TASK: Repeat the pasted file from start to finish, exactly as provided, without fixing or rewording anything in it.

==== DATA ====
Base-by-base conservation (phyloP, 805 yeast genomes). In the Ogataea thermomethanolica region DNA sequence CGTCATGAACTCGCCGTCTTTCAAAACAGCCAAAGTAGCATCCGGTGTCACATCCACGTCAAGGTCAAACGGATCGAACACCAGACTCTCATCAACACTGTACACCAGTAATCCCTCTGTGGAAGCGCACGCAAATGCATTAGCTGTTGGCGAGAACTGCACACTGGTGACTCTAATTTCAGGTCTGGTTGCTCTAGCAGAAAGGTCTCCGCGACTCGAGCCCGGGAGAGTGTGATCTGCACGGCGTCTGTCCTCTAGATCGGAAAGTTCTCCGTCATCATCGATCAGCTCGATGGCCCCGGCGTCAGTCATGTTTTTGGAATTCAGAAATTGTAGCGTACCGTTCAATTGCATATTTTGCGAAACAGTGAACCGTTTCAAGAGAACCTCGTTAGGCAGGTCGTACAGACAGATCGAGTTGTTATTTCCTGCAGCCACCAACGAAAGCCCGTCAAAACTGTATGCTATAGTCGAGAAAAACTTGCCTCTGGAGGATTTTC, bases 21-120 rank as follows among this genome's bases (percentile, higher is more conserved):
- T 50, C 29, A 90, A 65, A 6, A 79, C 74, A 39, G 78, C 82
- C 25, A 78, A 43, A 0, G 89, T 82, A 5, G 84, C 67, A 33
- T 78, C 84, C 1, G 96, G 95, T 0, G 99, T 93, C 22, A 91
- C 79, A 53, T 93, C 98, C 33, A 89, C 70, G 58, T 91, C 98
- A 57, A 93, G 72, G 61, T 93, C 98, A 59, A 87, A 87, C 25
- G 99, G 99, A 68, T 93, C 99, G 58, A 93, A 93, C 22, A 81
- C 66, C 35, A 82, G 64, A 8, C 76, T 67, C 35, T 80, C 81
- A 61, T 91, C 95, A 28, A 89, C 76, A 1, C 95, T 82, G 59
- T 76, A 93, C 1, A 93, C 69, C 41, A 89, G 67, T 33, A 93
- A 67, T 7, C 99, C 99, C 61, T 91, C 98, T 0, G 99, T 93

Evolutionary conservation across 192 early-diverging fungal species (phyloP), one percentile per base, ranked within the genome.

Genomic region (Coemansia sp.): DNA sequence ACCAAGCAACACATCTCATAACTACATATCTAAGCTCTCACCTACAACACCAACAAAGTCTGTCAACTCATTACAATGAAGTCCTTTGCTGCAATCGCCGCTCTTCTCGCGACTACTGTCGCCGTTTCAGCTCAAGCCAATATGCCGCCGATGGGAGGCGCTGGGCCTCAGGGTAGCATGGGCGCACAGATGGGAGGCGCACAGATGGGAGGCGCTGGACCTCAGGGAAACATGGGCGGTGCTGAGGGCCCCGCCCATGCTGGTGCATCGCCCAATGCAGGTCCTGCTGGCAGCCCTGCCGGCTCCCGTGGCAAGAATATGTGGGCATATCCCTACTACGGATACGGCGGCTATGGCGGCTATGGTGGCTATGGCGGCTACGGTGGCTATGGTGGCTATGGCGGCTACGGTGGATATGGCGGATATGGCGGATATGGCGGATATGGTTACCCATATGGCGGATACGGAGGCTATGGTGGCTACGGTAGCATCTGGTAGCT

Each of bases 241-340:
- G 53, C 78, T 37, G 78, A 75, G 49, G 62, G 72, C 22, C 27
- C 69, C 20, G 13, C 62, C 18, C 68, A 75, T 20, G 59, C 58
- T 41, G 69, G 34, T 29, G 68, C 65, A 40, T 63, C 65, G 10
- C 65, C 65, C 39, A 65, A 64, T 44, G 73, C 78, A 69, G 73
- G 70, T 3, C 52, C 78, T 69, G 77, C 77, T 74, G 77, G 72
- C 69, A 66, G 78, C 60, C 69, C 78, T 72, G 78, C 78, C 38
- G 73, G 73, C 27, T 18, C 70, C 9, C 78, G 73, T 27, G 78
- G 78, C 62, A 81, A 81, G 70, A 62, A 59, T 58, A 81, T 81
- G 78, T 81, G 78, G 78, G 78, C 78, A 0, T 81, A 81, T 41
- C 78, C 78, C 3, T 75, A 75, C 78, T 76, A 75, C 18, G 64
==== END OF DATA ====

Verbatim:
Base-by-base conservation (phyloP, 805 yeast genomes). In the Ogataea thermomethanolica region DNA sequence CGTCATGAACTCGCCGTCTTTCAAAACAGCCAAAGTAGCATCCGGTGTCACATCCACGTCAAGGTCAAACGGATCGAACACCAGACTCTCATCAACACTGTACACCAGTAATCCCTCTGTGGAAGCGCACGCAAATGCATTAGCTGTTGGCGAGAACTGCACACTGGTGACTCTAATTTCAGGTCTGGTTGCTCTAGCAGAAAGGTCTCCGCGACTCGAGCCCGGGAGAGTGTGATCTGCACGGCGTCTGTCCTCTAGATCGGAAAGTTCTCCGTCATCATCGATCAGCTCGATGGCCCCGGCGTCAGTCATGTTTTTGGAATTCAGAAATTGTAGCGTACCGTTCAATTGCATATTTTGCGAAACAGTGAACCGTTTCAAGAGAACCTCGTTAGGCAGGTCGTACAGACAGATCGAGTTGTTATTTCCTGCAGCCACCAACGAAAGCCCGTCAAAACTGTATGCTATAGTCGAGAAAAACTTGCCTCTGGAGGATTTTC, bases 21-120 rank as follows among this genome's bases (percentile, higher is more conserved):
- T 50, C 29, A 90, A 65, A 6, A 79, C 74, A 39, G 78, C 82
- C 25, A 78, A 43, A 0, G 89, T 82, A 5, G 84, C 67, A 33
- T 78, C 84, C 1, G 96, G 95, T 0, G 99, T 93, C 22, A 91
- C 79, A 53, T 93, C 98, C 33, A 89, C 70, G 58, T 91, C 98
- A 57, A 93, G 72, G 61, T 93, C 98, A 59, A 87, A 87, C 25
- G 99, G 99, A 68, T 93, C 99, G 58, A 93, A 93, C 22, A 81
- C 66, C 35, A 82, G 64, A 8, C 76, T 67, C 35, T 80, C 81
- A 61, T 91, C 95, A 28, A 89, C 76, A 1, C 95, T 82, G 59
- T 76, A 93, C 1, A 93, C 69, C 41, A 89, G 67, T 33, A 93
- A 67, T 7, C 99, C 99, C 61, T 91, C 98, T 0, G 99, T 93

Evolutionary conservation across 192 early-diverging fungal species (phyloP), one percentile per base, ranked within the genome.

Genomic region (Coemansia sp.): DNA sequence ACCAAGCAACACATCTCATAACTACATATCTAAGCTCTCACCTACAACACCAACAAAGTCTGTCAACTCATTACAATGAAGTCCTTTGCTGCAATCGCCGCTCTTCTCGCGACTACTGTCGCCGTTTCAGCTCAAGCCAATATGCCGCCGATGGGAGGCGCTGGGCCTCAGGGTAGCATGGGCGCACAGATGGGAGGCGCACAGATGGGAGGCGCTGGACCTCAGGGAAACATGGGCGGTGCTGAGGGCCCCGCCCATGCTGGTGCATCGCCCAATGCAGGTCCTGCTGGCAGCCCTGCCGGCTCCCGTGGCAAGAATATGTGGGCATATCCCTACTACGGATACGGCGGCTATGGCGGCTATGGTGGCTATGGCGGCTACGGTGGCTATGGTGGCTATGGCGGCTACGGTGGATATGGCGGATATGGCGGATATGGCGGATATGGTTACCCATATGGCGGATACGGAGGCTATGGTGGCTACGGTAGCATCTGGTAGCT

Each of bases 241-340:
- G 53, C 78, T 37, G 78, A 75, G 49, G 62, G 72, C 22, C 27
- C 69, C 20, G 13, C 62, C 18, C 68, A 75, T 20, G 59, C 58
- T 41, G 69, G 34, T 29, G 68, C 65, A 40, T 63, C 65, G 10
- C 65, C 65, C 39, A 65, A 64, T 44, G 73, C 78, A 69, G 73
- G 70, T 3, C 52, C 78, T 69, G 77, C 77, T 74, G 77, G 72
- C 69, A 66, G 78, C 60, C 69, C 78, T 72, G 78, C 78, C 38
- G 73, G 73, C 27, T 18, C 70, C 9, C 78, G 73, T 27, G 78
- G 78, C 62, A 81, A 81, G 70, A 62, A 59, T 58, A 81, T 81
- G 78, T 81, G 78, G 78, G 78, C 78, A 0, T 81, A 81, T 41
- C 78, C 78, C 3, T 75, A 75, C 78, T 76, A 75, C 18, G 64